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Legal Assistance for Military Personnel
Summer 1998 - Volume 2, Number 3

Legal Assistance for Military Personnel Articles

From the Chair...
The Chair of the Standing Committee on Legal Assistance for Military Personnel discusses current issues and events

Offices in the Spotlight: Legal Assistance at Andrews Air Force Base, Maryland and Fort Belvoir, Virginia

The Taxpayer Relief Act of 1997 - How Will It Affect Military Personnel?


 From the Chair.
by Leonard L. Loeb
Chair, Standing Committee on Legal Assistance for Military Personnel

Only in times of crisis do you truly understand the meaning of support.

The ABA Standing Committee on Legal Assistance for Military Personnel was successful recently in forestalling a directive that it be sunsetted immediately. The information that the Committee was to be defunded came to us through the ABA's annual budget development process; not as a result of the qualitative assessment that every ABA entity undergoes every four years.

Thankfully, the respective Judge Advocates General of each of the armed forces immediately sent outstanding letters of support. These along with many other letters of support, including those from the North Carolina State Bar Committee on Legal Assistance to Military Personnel, the ABA General Practice, Solo and Small Firm Section and the ABA Standing Committee on Delivery of Legal Services, flowed in very quickly. All of the support that we received was most heartening. Particularly important to the Committee was the support of its ABA Board of Governors Liaison John F. McCarthy, Jr.

Based on all of this momentum, we decided to proceed with contesting the budget decision. We sought and were granted a hearing in front of the ABA Board of Governors' Program and Planning Committee. LAMP Committee member Kevin P. Flood, Director of NLSO S.E. at Jacksonville Naval Air Station, and I spoke with the Board at great length about the issues that LAMP addresses, the fundamental quality of life services provided through military legal assistance, and the necessity for the ABA to maintain its focus on these issues.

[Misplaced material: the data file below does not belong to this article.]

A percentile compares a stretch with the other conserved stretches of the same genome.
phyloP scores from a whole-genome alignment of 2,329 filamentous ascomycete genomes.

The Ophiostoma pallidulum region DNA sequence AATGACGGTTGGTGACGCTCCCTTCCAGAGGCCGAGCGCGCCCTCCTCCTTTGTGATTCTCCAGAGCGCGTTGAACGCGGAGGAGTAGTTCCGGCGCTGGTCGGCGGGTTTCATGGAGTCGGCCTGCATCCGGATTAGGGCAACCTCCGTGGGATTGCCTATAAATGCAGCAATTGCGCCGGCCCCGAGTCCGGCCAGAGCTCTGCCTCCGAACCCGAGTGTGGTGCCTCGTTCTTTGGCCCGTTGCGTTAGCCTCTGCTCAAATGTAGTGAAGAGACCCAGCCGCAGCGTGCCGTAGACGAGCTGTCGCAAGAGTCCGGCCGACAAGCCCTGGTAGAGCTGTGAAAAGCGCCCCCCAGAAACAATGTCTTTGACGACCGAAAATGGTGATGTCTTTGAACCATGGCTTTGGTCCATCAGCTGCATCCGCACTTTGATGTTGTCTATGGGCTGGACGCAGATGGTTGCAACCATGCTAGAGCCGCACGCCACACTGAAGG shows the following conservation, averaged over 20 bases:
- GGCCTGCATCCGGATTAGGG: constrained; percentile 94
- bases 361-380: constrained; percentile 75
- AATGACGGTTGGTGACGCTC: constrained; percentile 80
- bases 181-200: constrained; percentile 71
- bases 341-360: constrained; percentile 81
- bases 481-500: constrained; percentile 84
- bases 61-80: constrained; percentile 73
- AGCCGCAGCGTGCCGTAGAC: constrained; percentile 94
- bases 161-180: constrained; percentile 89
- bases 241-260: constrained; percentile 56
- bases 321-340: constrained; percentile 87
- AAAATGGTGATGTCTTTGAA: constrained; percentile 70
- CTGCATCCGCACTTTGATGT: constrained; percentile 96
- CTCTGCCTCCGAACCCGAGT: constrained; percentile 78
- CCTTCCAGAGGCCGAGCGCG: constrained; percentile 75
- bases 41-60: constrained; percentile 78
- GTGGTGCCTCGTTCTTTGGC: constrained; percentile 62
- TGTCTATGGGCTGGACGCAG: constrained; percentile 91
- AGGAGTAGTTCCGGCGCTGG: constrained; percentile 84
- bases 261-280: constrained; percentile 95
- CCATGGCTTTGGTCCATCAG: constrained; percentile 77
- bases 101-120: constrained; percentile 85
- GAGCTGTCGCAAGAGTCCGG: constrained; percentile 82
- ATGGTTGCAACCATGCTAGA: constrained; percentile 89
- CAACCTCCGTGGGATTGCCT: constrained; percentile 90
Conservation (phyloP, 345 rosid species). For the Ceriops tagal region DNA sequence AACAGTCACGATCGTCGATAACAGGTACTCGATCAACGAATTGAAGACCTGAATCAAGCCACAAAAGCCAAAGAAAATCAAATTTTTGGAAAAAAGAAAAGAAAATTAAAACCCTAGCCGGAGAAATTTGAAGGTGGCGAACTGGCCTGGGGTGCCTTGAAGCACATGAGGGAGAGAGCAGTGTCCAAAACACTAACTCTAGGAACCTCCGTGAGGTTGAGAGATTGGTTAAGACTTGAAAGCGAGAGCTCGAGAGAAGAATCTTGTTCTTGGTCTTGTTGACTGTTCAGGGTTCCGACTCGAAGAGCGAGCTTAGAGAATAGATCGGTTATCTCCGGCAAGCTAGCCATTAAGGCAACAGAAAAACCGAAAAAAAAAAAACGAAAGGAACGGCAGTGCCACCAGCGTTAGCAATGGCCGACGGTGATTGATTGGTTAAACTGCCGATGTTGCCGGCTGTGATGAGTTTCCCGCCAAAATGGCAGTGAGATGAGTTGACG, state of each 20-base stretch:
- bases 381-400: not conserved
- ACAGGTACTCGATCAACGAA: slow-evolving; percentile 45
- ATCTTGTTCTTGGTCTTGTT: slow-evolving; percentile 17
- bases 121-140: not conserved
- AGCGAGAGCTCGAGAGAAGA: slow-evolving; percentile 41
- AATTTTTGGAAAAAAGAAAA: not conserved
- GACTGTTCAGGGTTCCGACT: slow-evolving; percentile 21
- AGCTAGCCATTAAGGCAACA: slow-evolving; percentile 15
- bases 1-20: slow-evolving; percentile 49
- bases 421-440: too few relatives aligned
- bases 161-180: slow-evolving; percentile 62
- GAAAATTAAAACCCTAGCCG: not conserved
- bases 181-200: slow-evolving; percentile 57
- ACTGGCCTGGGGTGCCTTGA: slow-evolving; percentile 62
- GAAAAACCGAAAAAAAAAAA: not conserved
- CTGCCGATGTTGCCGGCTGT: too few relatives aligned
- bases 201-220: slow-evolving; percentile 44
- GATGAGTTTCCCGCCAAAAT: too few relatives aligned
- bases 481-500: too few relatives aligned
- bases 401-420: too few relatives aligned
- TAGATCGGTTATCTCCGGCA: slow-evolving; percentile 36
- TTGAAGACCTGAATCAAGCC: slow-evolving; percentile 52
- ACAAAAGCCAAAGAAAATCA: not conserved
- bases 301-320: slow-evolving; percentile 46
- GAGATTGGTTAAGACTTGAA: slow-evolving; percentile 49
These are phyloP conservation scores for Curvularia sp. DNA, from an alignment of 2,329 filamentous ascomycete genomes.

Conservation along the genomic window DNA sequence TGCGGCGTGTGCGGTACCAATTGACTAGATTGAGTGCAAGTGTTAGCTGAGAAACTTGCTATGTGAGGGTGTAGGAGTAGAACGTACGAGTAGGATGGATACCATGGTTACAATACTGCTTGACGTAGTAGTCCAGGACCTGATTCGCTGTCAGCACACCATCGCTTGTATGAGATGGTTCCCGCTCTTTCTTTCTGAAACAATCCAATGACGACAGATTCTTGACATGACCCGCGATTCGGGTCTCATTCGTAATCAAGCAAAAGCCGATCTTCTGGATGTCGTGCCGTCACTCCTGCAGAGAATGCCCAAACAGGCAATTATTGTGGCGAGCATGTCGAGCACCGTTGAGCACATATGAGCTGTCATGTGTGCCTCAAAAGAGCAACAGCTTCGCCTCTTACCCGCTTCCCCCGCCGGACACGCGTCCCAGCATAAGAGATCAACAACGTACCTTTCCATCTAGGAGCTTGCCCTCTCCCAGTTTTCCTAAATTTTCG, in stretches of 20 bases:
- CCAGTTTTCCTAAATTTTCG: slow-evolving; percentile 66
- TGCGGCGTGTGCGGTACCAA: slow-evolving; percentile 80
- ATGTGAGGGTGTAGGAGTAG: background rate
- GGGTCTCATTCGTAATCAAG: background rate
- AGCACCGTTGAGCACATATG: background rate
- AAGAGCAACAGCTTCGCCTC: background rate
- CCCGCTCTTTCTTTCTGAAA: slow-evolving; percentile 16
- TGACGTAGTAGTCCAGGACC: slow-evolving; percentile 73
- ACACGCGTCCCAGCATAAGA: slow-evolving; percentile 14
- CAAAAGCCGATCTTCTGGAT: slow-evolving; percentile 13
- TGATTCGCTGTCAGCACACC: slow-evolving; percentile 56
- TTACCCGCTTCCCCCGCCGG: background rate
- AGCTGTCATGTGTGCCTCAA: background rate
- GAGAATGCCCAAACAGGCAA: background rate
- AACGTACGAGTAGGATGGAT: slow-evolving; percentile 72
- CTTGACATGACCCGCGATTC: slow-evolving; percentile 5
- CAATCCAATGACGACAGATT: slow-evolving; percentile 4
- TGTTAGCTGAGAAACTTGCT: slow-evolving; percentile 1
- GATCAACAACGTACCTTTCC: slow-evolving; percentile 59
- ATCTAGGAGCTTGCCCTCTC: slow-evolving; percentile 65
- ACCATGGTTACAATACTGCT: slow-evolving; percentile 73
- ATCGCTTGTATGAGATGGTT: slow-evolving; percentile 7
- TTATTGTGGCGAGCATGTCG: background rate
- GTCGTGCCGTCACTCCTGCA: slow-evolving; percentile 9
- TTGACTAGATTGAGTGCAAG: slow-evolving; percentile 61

If good results can come from a bad beginning, that meeting was one of those instances. It was an excellent opportunity to inform key ABA leadership about the dedication and largely unsung work that legal assistance officers and the ABA provide daily to U.S. military personnel. We have received word that the ABA LAMP Committee can, in fact, continue to do its work.

I thank all of you who provided your tangible support in this process!


Offices in the Spotlight

Legal Assistance at Andrews Air Force Base, Maryland and Fort Belvoir, Virginia

by Bryan S. Spencer (Ret.)

The Standing Committee on Legal Assistance for Military Personnel spent April 23-24 in the Greater Washington, D.C. area providing an eight hour continuing legal education (CLE) program for east coast legal assistance officers and visiting the legal assistance offices at Andrews Air Force Base and Fort Belvoir. The CLE program included sessions on family law, legal ethics and legal assistance, lemon law/Magnuson-Moss warranty practice and estate planning.

The Committee uses the CLE programs to improve the skills of legal assistance officers who may not have had the opportunity to return to a two-week course at their service law school. In addition, the Committee looks for exceptional techniques from each individual base or fort legal assistance program for possible replication in other legal assistance offices.

Andrews Air Force Base
The Committee first visited the legal assistance office at Andrews Air Force Base, which is the "Home of the 89th Airlift Wing ." That sounds innocent enough until you realize that this is the command that provides military airlift support to the president, senior civilian government officials and senior officials from the Defense Department and the three services. In other words, this is the home of "Air Force One!"

According to Colonel Vic Donovan, 89th Airlift Wing Staff Judge Advocate, the Andrews legal assistance program concentrates on two themes:

  • customer service, and
  • blending legal assistance with preventive law efforts.
In the customer service area, the key components are the availability of services and perceived overall quality. The office provides notary services and walk-in, same day power of attorney preparation during each duty day from 0800-1500 hours. It limits legal assistance to general advice, letters for the client, descriptions of small claim court procedures, referrals to the civilian bar or other agencies and preparation of wills.

For appointments, according to former legal assistance officer Capt. Bryan Bonner, the legal assistance officers take a rather interesting three-prong approach. First, unit sergeants or commanders can arrange a same-day appointment for any unit member who has a legal problem that is significant enough to interfere with his or her duties. Second, the office has a morning- long, walk-in legal assistance clinic every Tuesday for active duty members and their dependents. Third, the office makes available, on an equal basis, an appointment system to active duty members, their dependents or retired military personnel residing in the Washington, D.C. area.

To measure the quality of services, the office distributes customer critiques that use a grading system in five areas of customer satisfaction. The base commanding general is briefed monthly on the survey results.